26/11: Heroic memories of a Vincent’s warrior.

It was just another day of school. However, one that would change the way each one of us looked at the world. We all walked into school wondering as to how could such a thing be even remotely possible? How can a small group of men walk into our country and hold it hostage without any qualms? November 26, 2008 will remain etched in the heart of every Indian and especially the heart of every Vincentian as the day when the ‘Idea of India’ was challenged. Needless to say, India showed the world that why we as a country are too unique to let anyone harm our identity.

Countless heroes were martyred on that fateful day. It is the story of a young chef at Hotel Taj which brings tears to my eyes. 28 year old Kaizad Kamdin was shot by cowards in the midst of a noble deed. Kaizad chose to stay back and help every last person escape from the emergency exit in the hotel’s lobby.

Everyone did; except Kaizad.

Kaizad was a budding chef at the Taj Hotel in Mumbai. Having passed out from the prestigious St. Vincent’s High School in Pune, he was described as a wonderful student by his teachers. A 6-feet tall gentle giant, he was the goalkeeper of the school’s hockey team. He was a brilliant example what St. Vincent’s stood for.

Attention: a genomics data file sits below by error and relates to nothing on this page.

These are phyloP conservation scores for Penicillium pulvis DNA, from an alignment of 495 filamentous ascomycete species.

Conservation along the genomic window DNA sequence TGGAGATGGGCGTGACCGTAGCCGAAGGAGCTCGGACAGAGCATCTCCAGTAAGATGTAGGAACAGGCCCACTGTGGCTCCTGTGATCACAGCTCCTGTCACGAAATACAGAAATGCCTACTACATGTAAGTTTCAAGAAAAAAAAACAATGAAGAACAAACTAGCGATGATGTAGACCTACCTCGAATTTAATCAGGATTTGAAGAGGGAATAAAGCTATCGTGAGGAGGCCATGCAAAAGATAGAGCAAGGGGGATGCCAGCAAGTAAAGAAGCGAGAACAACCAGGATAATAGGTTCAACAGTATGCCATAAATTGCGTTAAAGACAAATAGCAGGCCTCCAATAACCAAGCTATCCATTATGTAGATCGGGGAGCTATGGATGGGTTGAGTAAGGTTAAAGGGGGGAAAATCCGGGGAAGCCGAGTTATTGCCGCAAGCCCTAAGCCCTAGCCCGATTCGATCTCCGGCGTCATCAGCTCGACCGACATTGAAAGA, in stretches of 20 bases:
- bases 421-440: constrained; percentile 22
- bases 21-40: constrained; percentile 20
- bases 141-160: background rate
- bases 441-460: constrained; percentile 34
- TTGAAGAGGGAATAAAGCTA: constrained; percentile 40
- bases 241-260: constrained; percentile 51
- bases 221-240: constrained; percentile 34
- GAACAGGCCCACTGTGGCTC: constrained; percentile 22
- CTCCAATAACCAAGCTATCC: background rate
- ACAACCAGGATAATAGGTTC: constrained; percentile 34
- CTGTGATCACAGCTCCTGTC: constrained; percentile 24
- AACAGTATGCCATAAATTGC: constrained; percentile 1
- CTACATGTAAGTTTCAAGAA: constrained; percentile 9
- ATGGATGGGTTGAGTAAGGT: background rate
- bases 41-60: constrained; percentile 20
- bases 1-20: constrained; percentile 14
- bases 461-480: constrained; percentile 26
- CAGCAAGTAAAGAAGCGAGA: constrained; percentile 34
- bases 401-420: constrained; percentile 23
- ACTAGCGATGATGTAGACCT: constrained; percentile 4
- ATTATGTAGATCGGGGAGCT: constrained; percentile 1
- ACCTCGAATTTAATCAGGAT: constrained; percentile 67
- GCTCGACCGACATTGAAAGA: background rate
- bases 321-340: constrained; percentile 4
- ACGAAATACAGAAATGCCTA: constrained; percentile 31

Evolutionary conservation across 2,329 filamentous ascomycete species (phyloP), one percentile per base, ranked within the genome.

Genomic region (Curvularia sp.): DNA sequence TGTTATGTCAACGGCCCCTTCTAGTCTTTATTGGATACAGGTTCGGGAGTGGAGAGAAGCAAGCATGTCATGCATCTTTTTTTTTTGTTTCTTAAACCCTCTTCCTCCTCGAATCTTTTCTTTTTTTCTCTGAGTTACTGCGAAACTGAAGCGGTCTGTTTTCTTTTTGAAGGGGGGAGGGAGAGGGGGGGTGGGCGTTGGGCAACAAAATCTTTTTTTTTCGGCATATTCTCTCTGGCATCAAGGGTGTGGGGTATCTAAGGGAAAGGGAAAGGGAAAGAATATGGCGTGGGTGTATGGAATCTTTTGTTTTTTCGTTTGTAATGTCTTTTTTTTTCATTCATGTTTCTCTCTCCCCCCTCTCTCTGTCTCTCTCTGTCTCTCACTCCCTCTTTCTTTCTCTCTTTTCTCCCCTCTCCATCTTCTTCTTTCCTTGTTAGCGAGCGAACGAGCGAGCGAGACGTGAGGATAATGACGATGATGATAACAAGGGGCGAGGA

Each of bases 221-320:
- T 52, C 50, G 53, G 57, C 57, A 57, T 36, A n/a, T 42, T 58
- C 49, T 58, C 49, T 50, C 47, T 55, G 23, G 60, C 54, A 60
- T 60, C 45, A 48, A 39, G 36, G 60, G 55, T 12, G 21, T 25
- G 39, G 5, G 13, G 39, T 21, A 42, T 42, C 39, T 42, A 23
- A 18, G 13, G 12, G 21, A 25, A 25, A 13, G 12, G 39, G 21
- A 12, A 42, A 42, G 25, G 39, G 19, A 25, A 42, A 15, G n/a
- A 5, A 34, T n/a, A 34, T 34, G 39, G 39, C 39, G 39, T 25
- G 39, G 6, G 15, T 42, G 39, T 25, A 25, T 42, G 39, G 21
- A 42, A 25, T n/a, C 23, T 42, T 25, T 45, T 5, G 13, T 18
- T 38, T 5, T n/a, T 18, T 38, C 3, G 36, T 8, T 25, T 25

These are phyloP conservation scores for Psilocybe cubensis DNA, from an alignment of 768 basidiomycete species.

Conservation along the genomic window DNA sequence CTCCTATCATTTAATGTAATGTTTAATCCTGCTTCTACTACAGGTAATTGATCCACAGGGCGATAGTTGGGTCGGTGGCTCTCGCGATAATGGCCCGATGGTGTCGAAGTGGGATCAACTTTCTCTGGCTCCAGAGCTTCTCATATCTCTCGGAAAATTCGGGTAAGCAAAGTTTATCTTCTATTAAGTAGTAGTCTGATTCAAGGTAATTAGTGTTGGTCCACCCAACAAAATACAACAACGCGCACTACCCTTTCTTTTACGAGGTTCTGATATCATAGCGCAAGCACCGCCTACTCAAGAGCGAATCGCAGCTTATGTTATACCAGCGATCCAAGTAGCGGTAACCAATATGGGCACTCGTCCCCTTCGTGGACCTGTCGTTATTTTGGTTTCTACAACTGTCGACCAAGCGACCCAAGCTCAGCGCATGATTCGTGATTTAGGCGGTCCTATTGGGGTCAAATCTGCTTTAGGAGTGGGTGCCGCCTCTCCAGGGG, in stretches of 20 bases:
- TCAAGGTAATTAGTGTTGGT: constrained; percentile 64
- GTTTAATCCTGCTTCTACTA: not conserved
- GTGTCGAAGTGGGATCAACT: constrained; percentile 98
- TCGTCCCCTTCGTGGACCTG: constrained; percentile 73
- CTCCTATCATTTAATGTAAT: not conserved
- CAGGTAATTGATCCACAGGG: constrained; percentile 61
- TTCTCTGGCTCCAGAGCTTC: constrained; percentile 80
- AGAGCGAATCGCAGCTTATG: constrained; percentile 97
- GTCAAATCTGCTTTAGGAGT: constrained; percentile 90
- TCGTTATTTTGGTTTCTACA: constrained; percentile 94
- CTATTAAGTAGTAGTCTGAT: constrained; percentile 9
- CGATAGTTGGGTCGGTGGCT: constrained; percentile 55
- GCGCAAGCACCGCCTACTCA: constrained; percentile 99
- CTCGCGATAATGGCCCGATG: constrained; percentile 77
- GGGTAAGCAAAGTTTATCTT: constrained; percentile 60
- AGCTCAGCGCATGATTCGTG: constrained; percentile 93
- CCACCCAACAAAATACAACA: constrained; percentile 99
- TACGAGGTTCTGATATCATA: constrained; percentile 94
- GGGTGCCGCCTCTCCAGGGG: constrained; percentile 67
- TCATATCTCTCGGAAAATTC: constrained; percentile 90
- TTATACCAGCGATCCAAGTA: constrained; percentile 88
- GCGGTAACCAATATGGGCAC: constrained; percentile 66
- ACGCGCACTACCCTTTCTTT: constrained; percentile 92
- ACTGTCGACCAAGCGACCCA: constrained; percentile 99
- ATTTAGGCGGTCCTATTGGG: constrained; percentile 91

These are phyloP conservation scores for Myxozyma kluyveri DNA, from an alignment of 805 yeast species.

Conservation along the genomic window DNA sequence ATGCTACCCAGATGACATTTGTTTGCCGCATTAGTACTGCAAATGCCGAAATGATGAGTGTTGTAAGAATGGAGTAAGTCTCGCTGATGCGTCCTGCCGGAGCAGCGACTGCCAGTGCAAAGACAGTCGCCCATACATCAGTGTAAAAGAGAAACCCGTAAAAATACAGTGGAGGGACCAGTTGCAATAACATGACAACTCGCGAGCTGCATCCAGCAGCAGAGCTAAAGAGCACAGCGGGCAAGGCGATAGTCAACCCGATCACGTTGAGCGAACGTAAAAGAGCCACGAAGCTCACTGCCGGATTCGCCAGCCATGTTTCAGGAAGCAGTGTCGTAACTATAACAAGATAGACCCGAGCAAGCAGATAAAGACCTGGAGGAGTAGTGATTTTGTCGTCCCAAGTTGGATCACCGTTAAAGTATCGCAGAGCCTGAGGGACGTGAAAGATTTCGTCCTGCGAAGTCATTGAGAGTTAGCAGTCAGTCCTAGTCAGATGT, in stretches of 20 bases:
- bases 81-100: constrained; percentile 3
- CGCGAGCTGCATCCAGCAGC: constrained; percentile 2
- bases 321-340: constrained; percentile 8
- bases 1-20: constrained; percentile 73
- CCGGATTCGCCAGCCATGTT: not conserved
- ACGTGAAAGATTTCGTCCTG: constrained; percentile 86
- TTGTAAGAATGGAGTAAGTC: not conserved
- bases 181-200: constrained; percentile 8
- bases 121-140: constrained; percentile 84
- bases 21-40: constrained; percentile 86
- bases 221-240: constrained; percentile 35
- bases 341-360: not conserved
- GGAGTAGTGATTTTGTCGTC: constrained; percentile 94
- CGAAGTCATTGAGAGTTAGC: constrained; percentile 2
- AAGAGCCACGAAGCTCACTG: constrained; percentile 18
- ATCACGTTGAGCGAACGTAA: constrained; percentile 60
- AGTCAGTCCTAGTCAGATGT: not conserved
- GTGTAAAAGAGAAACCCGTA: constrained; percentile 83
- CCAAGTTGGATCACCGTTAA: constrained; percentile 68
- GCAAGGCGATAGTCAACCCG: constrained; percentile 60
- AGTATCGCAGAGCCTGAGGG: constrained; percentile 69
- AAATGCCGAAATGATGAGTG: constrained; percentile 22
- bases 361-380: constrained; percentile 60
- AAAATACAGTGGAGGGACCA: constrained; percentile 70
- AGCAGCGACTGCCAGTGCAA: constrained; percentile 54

“Dare and Do, and Win” goes the school moto. Kaizad Dared to Do what most in his situation would not have. Movies may say what they want to say, but reality tells us that few are ready to forfeit their personal safety to save others from a fatal end. In real life few gems shine as brightly as Kaizad who elucidate perfectly what humanity stands for. And Kaizad Won, in more than many ways. He Won in the hearts and minds of all those who believe that humanity will live to see another day. He Won in the eyes of every Indian and every human who lives with the optimism that there is a silver lining in every cloud; even if that cloud was the smoke of the Taj Hotel Dome or the Twin Towers in New York.

Sadly, he isn’t here to celebrate his victory with all of us.

Calamities like 26/11 are unfortunate but each of them have their lessons to teach. Life goes on for the rest of us. But the lives of those individuals who were directly affected by it, changes drastically. Apart from just waking up on yearly anniversaries, much more can be done to commemorate such bravehearts. For instance, it isn’t tough to greet a policeman or soldier with simple smile and salute.  It sparks in them, a proud feeling that says, the entire country is backing them no matter what.

Millions die due to terrorism everyday. None of them chose to. The sad reality is that many countries in the world choose to toy with the idea of ‘Good Terrorism’ and ‘Bad Terrorism’. Countries like Pakistan which perpetrate terrorism as an official state policy in the form of 26/11 and eulogise cowards who slaughter without fear. It is people like the Muslims of Mumbai who give a fitting reply to such countries when they refused to allow their cemeteries to be used for the burial of the Pakistani terrorists.

The Idea of India is too deep and large a narrative to be cowed down by bullets and bombs. Time and again, India has shown the world that even if anyone dares to harm us physically, no one can dare to touch our identity.

In the words of MJ Akbar, “The Idea of India is stronger than the Indian. But the idea of Pakistan has proved to be weaker than the Pakistani.”



Ziauddin Sherkar
An article by:
Ziauddin Sherkar

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